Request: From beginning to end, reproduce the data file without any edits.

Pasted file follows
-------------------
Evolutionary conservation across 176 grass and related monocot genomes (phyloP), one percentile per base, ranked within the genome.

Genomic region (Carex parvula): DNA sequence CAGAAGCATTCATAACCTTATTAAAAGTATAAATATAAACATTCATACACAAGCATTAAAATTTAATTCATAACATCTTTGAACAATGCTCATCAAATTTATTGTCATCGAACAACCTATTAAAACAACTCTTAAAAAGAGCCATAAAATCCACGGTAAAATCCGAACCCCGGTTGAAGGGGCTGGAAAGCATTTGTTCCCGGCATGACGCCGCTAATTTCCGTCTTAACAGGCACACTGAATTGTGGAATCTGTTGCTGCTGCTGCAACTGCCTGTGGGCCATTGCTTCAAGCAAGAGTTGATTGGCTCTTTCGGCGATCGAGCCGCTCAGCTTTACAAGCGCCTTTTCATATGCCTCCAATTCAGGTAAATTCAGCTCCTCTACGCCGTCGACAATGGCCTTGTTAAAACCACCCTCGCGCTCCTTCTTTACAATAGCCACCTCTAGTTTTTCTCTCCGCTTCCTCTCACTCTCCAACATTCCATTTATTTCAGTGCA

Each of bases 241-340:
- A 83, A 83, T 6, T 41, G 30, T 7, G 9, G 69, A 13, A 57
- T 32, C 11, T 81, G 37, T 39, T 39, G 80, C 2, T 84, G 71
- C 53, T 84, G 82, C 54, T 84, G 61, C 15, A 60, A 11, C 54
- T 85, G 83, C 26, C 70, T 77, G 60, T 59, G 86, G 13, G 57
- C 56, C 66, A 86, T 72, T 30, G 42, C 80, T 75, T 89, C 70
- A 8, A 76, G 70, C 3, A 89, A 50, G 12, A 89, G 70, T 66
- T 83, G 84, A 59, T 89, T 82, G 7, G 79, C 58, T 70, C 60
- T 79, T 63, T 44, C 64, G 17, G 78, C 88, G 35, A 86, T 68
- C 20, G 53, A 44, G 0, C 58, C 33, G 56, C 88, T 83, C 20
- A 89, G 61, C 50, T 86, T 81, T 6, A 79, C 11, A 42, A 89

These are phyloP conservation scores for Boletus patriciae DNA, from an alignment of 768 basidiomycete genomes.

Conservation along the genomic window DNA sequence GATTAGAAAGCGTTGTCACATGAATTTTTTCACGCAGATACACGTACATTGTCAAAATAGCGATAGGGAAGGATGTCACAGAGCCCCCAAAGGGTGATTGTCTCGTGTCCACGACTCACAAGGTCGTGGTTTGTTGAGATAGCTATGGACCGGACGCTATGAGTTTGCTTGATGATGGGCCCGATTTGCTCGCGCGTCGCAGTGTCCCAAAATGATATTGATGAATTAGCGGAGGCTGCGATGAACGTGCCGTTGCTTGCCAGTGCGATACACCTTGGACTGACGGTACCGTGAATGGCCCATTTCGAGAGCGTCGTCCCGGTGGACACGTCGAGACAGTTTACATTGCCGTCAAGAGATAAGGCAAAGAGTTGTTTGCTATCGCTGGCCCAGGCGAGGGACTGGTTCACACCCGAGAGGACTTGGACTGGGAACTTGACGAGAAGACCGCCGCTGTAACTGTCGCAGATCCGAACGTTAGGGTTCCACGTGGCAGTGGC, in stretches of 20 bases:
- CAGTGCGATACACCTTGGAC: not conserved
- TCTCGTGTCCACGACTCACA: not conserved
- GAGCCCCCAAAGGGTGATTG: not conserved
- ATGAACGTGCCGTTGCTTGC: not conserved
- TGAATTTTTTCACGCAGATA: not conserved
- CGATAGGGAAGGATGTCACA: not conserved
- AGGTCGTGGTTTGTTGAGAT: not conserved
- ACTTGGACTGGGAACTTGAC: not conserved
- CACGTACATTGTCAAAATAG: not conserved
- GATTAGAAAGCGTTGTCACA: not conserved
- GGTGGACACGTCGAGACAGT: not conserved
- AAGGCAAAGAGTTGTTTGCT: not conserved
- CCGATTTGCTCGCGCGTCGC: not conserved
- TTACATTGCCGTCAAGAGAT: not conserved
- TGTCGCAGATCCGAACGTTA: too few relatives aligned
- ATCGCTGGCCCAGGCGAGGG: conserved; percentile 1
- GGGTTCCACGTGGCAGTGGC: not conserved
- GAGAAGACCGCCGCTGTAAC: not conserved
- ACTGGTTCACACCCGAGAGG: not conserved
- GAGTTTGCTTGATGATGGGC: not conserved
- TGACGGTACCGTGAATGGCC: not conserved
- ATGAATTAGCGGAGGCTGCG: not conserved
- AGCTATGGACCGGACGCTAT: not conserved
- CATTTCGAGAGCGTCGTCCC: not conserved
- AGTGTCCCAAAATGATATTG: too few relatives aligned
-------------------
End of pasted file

Evolutionary conservation across 176 grass and related monocot genomes (phyloP), one percentile per base, ranked within the genome.

Genomic region (Carex parvula): DNA sequence CAGAAGCATTCATAACCTTATTAAAAGTATAAATATAAACATTCATACACAAGCATTAAAATTTAATTCATAACATCTTTGAACAATGCTCATCAAATTTATTGTCATCGAACAACCTATTAAAACAACTCTTAAAAAGAGCCATAAAATCCACGGTAAAATCCGAACCCCGGTTGAAGGGGCTGGAAAGCATTTGTTCCCGGCATGACGCCGCTAATTTCCGTCTTAACAGGCACACTGAATTGTGGAATCTGTTGCTGCTGCTGCAACTGCCTGTGGGCCATTGCTTCAAGCAAGAGTTGATTGGCTCTTTCGGCGATCGAGCCGCTCAGCTTTACAAGCGCCTTTTCATATGCCTCCAATTCAGGTAAATTCAGCTCCTCTACGCCGTCGACAATGGCCTTGTTAAAACCACCCTCGCGCTCCTTCTTTACAATAGCCACCTCTAGTTTTTCTCTCCGCTTCCTCTCACTCTCCAACATTCCATTTATTTCAGTGCA

Each of bases 241-340:
- A 83, A 83, T 6, T 41, G 30, T 7, G 9, G 69, A 13, A 57
- T 32, C 11, T 81, G 37, T 39, T 39, G 80, C 2, T 84, G 71
- C 53, T 84, G 82, C 54, T 84, G 61, C 15, A 60, A 11, C 54
- T 85, G 83, C 26, C 70, T 77, G 60, T 59, G 86, G 13, G 57
- C 56, C 66, A 86, T 72, T 30, G 42, C 80, T 75, T 89, C 70
- A 8, A 76, G 70, C 3, A 89, A 50, G 12, A 89, G 70, T 66
- T 83, G 84, A 59, T 89, T 82, G 7, G 79, C 58, T 70, C 60
- T 79, T 63, T 44, C 64, G 17, G 78, C 88, G 35, A 86, T 68
- C 20, G 53, A 44, G 0, C 58, C 33, G 56, C 88, T 83, C 20
- A 89, G 61, C 50, T 86, T 81, T 6, A 79, C 11, A 42, A 89

These are phyloP conservation scores for Boletus patriciae DNA, from an alignment of 768 basidiomycete genomes.

Conservation along the genomic window DNA sequence GATTAGAAAGCGTTGTCACATGAATTTTTTCACGCAGATACACGTACATTGTCAAAATAGCGATAGGGAAGGATGTCACAGAGCCCCCAAAGGGTGATTGTCTCGTGTCCACGACTCACAAGGTCGTGGTTTGTTGAGATAGCTATGGACCGGACGCTATGAGTTTGCTTGATGATGGGCCCGATTTGCTCGCGCGTCGCAGTGTCCCAAAATGATATTGATGAATTAGCGGAGGCTGCGATGAACGTGCCGTTGCTTGCCAGTGCGATACACCTTGGACTGACGGTACCGTGAATGGCCCATTTCGAGAGCGTCGTCCCGGTGGACACGTCGAGACAGTTTACATTGCCGTCAAGAGATAAGGCAAAGAGTTGTTTGCTATCGCTGGCCCAGGCGAGGGACTGGTTCACACCCGAGAGGACTTGGACTGGGAACTTGACGAGAAGACCGCCGCTGTAACTGTCGCAGATCCGAACGTTAGGGTTCCACGTGGCAGTGGC, in stretches of 20 bases:
- CAGTGCGATACACCTTGGAC: not conserved
- TCTCGTGTCCACGACTCACA: not conserved
- GAGCCCCCAAAGGGTGATTG: not conserved
- ATGAACGTGCCGTTGCTTGC: not conserved
- TGAATTTTTTCACGCAGATA: not conserved
- CGATAGGGAAGGATGTCACA: not conserved
- AGGTCGTGGTTTGTTGAGAT: not conserved
- ACTTGGACTGGGAACTTGAC: not conserved
- CACGTACATTGTCAAAATAG: not conserved
- GATTAGAAAGCGTTGTCACA: not conserved
- GGTGGACACGTCGAGACAGT: not conserved
- AAGGCAAAGAGTTGTTTGCT: not conserved
- CCGATTTGCTCGCGCGTCGC: not conserved
- TTACATTGCCGTCAAGAGAT: not conserved
- TGTCGCAGATCCGAACGTTA: too few relatives aligned
- ATCGCTGGCCCAGGCGAGGG: conserved; percentile 1
- GGGTTCCACGTGGCAGTGGC: not conserved
- GAGAAGACCGCCGCTGTAAC: not conserved
- ACTGGTTCACACCCGAGAGG: not conserved
- GAGTTTGCTTGATGATGGGC: not conserved
- TGACGGTACCGTGAATGGCC: not conserved
- ATGAATTAGCGGAGGCTGCG: not conserved
- AGCTATGGACCGGACGCTAT: not conserved
- CATTTCGAGAGCGTCGTCCC: not conserved
- AGTGTCCCAAAATGATATTG: too few relatives aligned